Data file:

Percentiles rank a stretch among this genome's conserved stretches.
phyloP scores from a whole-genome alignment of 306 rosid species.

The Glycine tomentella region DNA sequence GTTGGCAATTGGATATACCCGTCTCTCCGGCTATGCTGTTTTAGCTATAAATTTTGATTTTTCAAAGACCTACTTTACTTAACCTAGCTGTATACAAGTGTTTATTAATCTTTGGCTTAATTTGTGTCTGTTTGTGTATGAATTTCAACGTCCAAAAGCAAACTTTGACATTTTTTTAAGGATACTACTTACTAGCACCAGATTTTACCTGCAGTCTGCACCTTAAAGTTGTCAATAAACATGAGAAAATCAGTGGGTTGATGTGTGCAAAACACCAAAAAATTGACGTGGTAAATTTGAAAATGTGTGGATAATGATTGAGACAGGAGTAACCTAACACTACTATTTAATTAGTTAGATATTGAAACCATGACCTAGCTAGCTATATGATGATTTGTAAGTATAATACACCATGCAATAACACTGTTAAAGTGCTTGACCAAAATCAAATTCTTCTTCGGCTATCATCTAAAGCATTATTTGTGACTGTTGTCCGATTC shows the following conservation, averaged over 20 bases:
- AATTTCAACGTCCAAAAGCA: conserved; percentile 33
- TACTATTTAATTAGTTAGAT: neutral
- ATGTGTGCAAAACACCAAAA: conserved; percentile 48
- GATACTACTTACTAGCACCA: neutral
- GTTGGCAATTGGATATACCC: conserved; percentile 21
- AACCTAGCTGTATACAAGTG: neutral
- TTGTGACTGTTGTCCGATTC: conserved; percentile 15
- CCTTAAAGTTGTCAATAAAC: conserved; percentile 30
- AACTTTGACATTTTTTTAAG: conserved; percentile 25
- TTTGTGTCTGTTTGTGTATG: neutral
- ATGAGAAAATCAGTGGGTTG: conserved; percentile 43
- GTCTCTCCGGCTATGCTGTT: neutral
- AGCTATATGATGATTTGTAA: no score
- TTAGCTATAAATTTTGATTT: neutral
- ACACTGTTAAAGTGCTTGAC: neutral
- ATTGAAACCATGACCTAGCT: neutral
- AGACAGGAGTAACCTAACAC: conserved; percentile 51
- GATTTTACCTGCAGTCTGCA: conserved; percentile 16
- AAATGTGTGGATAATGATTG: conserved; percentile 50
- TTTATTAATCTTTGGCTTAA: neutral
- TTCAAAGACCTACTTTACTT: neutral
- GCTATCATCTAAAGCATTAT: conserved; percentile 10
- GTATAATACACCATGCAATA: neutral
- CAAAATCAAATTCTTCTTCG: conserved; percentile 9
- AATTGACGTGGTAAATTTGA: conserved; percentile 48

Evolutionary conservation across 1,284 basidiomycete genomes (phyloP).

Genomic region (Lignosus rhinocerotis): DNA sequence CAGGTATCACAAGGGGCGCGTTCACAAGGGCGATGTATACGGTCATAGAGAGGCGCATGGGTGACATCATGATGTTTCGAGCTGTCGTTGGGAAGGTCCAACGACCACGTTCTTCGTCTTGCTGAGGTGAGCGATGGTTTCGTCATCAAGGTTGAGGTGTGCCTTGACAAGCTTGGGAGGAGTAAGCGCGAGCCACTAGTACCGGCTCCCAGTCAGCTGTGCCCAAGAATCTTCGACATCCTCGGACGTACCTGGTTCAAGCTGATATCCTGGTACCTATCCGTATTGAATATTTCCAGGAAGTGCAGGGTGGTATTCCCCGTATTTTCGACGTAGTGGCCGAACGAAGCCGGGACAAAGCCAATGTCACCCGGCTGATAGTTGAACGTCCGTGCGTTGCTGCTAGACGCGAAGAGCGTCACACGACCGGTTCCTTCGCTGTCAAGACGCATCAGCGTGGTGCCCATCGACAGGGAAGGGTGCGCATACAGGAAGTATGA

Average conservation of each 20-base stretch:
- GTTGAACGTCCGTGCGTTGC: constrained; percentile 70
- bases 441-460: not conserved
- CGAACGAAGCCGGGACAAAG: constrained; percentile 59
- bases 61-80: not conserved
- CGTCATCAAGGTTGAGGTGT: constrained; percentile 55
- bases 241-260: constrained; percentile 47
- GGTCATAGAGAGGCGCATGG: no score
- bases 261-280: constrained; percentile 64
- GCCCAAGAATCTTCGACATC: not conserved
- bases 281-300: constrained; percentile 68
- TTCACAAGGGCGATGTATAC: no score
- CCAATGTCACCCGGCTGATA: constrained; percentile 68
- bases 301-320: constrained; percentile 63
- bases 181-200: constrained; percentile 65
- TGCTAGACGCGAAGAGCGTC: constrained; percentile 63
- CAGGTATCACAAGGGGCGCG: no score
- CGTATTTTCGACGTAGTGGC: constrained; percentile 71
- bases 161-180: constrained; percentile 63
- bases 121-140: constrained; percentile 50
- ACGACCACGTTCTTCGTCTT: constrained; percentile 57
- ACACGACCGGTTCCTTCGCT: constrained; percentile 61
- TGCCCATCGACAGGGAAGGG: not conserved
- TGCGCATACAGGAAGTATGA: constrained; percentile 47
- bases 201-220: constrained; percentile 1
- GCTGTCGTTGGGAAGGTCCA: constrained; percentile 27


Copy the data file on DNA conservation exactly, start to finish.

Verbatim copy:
Percentiles rank a stretch among this genome's conserved stretches.
phyloP scores from a whole-genome alignment of 306 rosid species.

The Glycine tomentella region DNA sequence GTTGGCAATTGGATATACCCGTCTCTCCGGCTATGCTGTTTTAGCTATAAATTTTGATTTTTCAAAGACCTACTTTACTTAACCTAGCTGTATACAAGTGTTTATTAATCTTTGGCTTAATTTGTGTCTGTTTGTGTATGAATTTCAACGTCCAAAAGCAAACTTTGACATTTTTTTAAGGATACTACTTACTAGCACCAGATTTTACCTGCAGTCTGCACCTTAAAGTTGTCAATAAACATGAGAAAATCAGTGGGTTGATGTGTGCAAAACACCAAAAAATTGACGTGGTAAATTTGAAAATGTGTGGATAATGATTGAGACAGGAGTAACCTAACACTACTATTTAATTAGTTAGATATTGAAACCATGACCTAGCTAGCTATATGATGATTTGTAAGTATAATACACCATGCAATAACACTGTTAAAGTGCTTGACCAAAATCAAATTCTTCTTCGGCTATCATCTAAAGCATTATTTGTGACTGTTGTCCGATTC shows the following conservation, averaged over 20 bases:
- AATTTCAACGTCCAAAAGCA: conserved; percentile 33
- TACTATTTAATTAGTTAGAT: neutral
- ATGTGTGCAAAACACCAAAA: conserved; percentile 48
- GATACTACTTACTAGCACCA: neutral
- GTTGGCAATTGGATATACCC: conserved; percentile 21
- AACCTAGCTGTATACAAGTG: neutral
- TTGTGACTGTTGTCCGATTC: conserved; percentile 15
- CCTTAAAGTTGTCAATAAAC: conserved; percentile 30
- AACTTTGACATTTTTTTAAG: conserved; percentile 25
- TTTGTGTCTGTTTGTGTATG: neutral
- ATGAGAAAATCAGTGGGTTG: conserved; percentile 43
- GTCTCTCCGGCTATGCTGTT: neutral
- AGCTATATGATGATTTGTAA: no score
- TTAGCTATAAATTTTGATTT: neutral
- ACACTGTTAAAGTGCTTGAC: neutral
- ATTGAAACCATGACCTAGCT: neutral
- AGACAGGAGTAACCTAACAC: conserved; percentile 51
- GATTTTACCTGCAGTCTGCA: conserved; percentile 16
- AAATGTGTGGATAATGATTG: conserved; percentile 50
- TTTATTAATCTTTGGCTTAA: neutral
- TTCAAAGACCTACTTTACTT: neutral
- GCTATCATCTAAAGCATTAT: conserved; percentile 10
- GTATAATACACCATGCAATA: neutral
- CAAAATCAAATTCTTCTTCG: conserved; percentile 9
- AATTGACGTGGTAAATTTGA: conserved; percentile 48

Evolutionary conservation across 1,284 basidiomycete genomes (phyloP).

Genomic region (Lignosus rhinocerotis): DNA sequence CAGGTATCACAAGGGGCGCGTTCACAAGGGCGATGTATACGGTCATAGAGAGGCGCATGGGTGACATCATGATGTTTCGAGCTGTCGTTGGGAAGGTCCAACGACCACGTTCTTCGTCTTGCTGAGGTGAGCGATGGTTTCGTCATCAAGGTTGAGGTGTGCCTTGACAAGCTTGGGAGGAGTAAGCGCGAGCCACTAGTACCGGCTCCCAGTCAGCTGTGCCCAAGAATCTTCGACATCCTCGGACGTACCTGGTTCAAGCTGATATCCTGGTACCTATCCGTATTGAATATTTCCAGGAAGTGCAGGGTGGTATTCCCCGTATTTTCGACGTAGTGGCCGAACGAAGCCGGGACAAAGCCAATGTCACCCGGCTGATAGTTGAACGTCCGTGCGTTGCTGCTAGACGCGAAGAGCGTCACACGACCGGTTCCTTCGCTGTCAAGACGCATCAGCGTGGTGCCCATCGACAGGGAAGGGTGCGCATACAGGAAGTATGA

Average conservation of each 20-base stretch:
- GTTGAACGTCCGTGCGTTGC: constrained; percentile 70
- bases 441-460: not conserved
- CGAACGAAGCCGGGACAAAG: constrained; percentile 59
- bases 61-80: not conserved
- CGTCATCAAGGTTGAGGTGT: constrained; percentile 55
- bases 241-260: constrained; percentile 47
- GGTCATAGAGAGGCGCATGG: no score
- bases 261-280: constrained; percentile 64
- GCCCAAGAATCTTCGACATC: not conserved
- bases 281-300: constrained; percentile 68
- TTCACAAGGGCGATGTATAC: no score
- CCAATGTCACCCGGCTGATA: constrained; percentile 68
- bases 301-320: constrained; percentile 63
- bases 181-200: constrained; percentile 65
- TGCTAGACGCGAAGAGCGTC: constrained; percentile 63
- CAGGTATCACAAGGGGCGCG: no score
- CGTATTTTCGACGTAGTGGC: constrained; percentile 71
- bases 161-180: constrained; percentile 63
- bases 121-140: constrained; percentile 50
- ACGACCACGTTCTTCGTCTT: constrained; percentile 57
- ACACGACCGGTTCCTTCGCT: constrained; percentile 61
- TGCCCATCGACAGGGAAGGG: not conserved
- TGCGCATACAGGAAGTATGA: constrained; percentile 47
- bases 201-220: constrained; percentile 1
- GCTGTCGTTGGGAAGGTCCA: constrained; percentile 27